First time in a dark sky with my 10x50 BA8!
Posted 01 January 2013 - 06:50 PM
The day before yesterday I came to stay in my aunt's house to celebrate New Years Day, and I took the binoculars with me, in order to take advantage of any dark skies opportunities in Kissemmee, Orlando. In our way to Keeseeme, me and my family were passing through a dark area and the sky was just incredible!
Compared to my LM 5 backyard where you could see the Aldebaran with two bright stars around, I could see about 8 stars in that cluster while heading to Kisseemee, and also could see more stars around Orion. Magnitude 3 stars started having the diffraction spikes that you normally see when watching Jupiter naked eye. There were stars almost everywhere!!
When we arrived to the destination I helped my parents to pack everything inside including my binocs, and then I went outside but the moon was interfering and the transparency was bad. But the best part was the following day, the 31st, when we were waiting the next year that I took a bath, put on my clothes and went outside at about 8 pm when I figured that the sky was full of stars and was about mag 6-6.2, the darkest spot I've been since my childhood!!
I brought my binoculars and waited ten minutes for pupil dilation because there are some low lights that prevented me from dark adaption. Here are some of the objects that I visited ( this was a non tripod braced in a pole position):
M 33: This object is known to have very low Surface Brightness, needing dark skies in order to be seen. I was looking for this object in my yard to no avail, not even a hint of the core. I started first locating the Triangulum constellation with the binoculars, then followed the tip of the triangle until I found the diamond asterism where the galaxy sits. To my surprise, the galaxy appeared before I could locate the asterism and it was a direct vision object, brighter than I expected, and big and elongated north to south, I quickly bagged in my list of Messier objects.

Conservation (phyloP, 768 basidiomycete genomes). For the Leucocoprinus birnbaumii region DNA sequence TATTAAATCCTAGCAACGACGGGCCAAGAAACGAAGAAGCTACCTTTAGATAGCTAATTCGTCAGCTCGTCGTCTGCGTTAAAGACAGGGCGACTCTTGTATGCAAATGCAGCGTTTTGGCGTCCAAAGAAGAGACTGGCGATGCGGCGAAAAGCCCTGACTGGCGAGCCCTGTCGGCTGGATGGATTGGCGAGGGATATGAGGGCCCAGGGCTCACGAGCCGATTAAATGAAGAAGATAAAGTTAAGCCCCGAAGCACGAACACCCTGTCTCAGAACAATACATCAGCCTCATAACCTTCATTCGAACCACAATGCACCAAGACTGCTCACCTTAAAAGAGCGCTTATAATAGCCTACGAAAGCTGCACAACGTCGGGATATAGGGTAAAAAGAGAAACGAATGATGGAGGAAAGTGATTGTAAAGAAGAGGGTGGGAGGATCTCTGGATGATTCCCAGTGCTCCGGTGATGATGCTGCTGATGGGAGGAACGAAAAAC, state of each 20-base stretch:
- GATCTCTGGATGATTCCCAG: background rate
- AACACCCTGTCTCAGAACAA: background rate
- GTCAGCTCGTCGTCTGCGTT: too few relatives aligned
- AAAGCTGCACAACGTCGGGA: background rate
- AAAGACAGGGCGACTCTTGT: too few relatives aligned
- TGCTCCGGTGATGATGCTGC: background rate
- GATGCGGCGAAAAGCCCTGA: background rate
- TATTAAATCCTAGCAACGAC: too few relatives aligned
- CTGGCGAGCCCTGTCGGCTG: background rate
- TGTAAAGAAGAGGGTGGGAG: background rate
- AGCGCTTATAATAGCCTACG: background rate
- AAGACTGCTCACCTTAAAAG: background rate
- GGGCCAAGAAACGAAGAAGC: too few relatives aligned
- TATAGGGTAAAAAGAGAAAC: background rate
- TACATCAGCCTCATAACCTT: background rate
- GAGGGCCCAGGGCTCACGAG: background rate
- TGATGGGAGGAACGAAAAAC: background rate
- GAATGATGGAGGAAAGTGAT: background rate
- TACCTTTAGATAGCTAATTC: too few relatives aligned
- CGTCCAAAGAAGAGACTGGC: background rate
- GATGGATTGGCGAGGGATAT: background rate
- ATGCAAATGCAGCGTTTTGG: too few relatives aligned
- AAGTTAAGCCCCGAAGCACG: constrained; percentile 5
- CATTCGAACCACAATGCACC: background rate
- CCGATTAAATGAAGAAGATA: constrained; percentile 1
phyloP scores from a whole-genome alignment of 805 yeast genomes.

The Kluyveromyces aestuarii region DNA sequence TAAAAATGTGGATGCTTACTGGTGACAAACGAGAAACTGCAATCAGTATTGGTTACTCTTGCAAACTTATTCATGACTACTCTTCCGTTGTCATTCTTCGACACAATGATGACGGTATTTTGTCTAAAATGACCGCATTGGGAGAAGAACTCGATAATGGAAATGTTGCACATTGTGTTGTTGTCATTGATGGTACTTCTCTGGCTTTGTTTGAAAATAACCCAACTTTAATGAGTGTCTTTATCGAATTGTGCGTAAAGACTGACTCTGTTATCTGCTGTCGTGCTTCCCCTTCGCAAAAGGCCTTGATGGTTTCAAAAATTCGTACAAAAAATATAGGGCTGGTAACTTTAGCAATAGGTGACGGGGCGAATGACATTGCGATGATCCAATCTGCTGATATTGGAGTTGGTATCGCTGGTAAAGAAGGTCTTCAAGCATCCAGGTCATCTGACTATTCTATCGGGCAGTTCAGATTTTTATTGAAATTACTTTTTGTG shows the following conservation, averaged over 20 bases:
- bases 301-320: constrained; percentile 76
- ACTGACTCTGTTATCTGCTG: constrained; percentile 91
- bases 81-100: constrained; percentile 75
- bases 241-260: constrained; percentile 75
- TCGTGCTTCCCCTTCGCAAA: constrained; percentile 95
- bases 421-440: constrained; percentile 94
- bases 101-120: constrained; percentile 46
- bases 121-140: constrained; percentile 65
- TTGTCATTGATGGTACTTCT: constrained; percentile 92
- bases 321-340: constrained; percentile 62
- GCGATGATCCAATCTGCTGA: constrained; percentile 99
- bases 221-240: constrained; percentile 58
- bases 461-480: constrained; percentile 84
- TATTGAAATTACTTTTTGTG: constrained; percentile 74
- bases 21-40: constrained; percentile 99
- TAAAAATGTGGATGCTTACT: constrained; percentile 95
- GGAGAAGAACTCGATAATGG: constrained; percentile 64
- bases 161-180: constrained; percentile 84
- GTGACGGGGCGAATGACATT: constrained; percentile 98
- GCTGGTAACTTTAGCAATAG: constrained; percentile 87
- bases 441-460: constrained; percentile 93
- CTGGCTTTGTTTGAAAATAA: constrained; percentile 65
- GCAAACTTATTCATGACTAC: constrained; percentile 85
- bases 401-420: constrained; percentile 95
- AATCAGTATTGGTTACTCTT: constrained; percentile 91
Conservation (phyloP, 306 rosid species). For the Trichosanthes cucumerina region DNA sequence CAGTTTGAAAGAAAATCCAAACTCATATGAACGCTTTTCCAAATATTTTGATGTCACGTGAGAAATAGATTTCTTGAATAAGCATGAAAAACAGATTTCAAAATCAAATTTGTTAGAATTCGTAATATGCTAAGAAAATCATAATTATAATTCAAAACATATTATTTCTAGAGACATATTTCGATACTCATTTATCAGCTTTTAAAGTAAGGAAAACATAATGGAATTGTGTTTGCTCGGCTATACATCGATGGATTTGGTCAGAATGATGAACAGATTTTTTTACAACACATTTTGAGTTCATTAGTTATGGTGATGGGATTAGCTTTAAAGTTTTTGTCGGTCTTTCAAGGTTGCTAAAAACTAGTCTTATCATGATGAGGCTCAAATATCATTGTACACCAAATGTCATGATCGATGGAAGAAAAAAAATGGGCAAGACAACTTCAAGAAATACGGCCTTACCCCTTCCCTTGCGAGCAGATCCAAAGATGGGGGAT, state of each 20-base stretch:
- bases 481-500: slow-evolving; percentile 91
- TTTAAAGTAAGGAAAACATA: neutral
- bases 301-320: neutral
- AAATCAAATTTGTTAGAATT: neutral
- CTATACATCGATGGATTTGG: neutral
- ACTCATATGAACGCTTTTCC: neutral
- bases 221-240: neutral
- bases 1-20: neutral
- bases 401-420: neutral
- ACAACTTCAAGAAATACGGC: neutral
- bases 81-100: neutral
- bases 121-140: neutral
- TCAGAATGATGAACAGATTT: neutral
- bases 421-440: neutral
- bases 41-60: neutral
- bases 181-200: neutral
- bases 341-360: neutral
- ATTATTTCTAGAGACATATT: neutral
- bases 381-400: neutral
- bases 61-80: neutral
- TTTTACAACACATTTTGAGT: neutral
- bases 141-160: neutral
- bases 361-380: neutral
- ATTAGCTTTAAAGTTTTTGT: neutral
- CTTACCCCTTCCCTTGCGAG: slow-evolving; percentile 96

M1: There has been mixed observation of this object claiming that it is fainter or brighter than M78 because of the size or brightness. I have to disagree with those people because when I found it, it took several seconds to make it appear from the star background and it was adverted vision only object, passed several time in this area to believe myself that I saw it, and it always was visible. Object bagged to the messier list.
M78: Same as above but in my opinion in this sky it was easier and bigger than expected. Some people have trouble finding this object, but I have an easier way of how to locate it: first find aniltak and swing a bit left until you find what I call the House asterism, which is an asterism of four vertically parallel stars with a bright star as the "roof", then in one of the bottom stars fix your sight left or right depending on which of the two bottom stars you chose, use adverted vision and it will appear, of course only in dark skies. Object bagged to the messier list.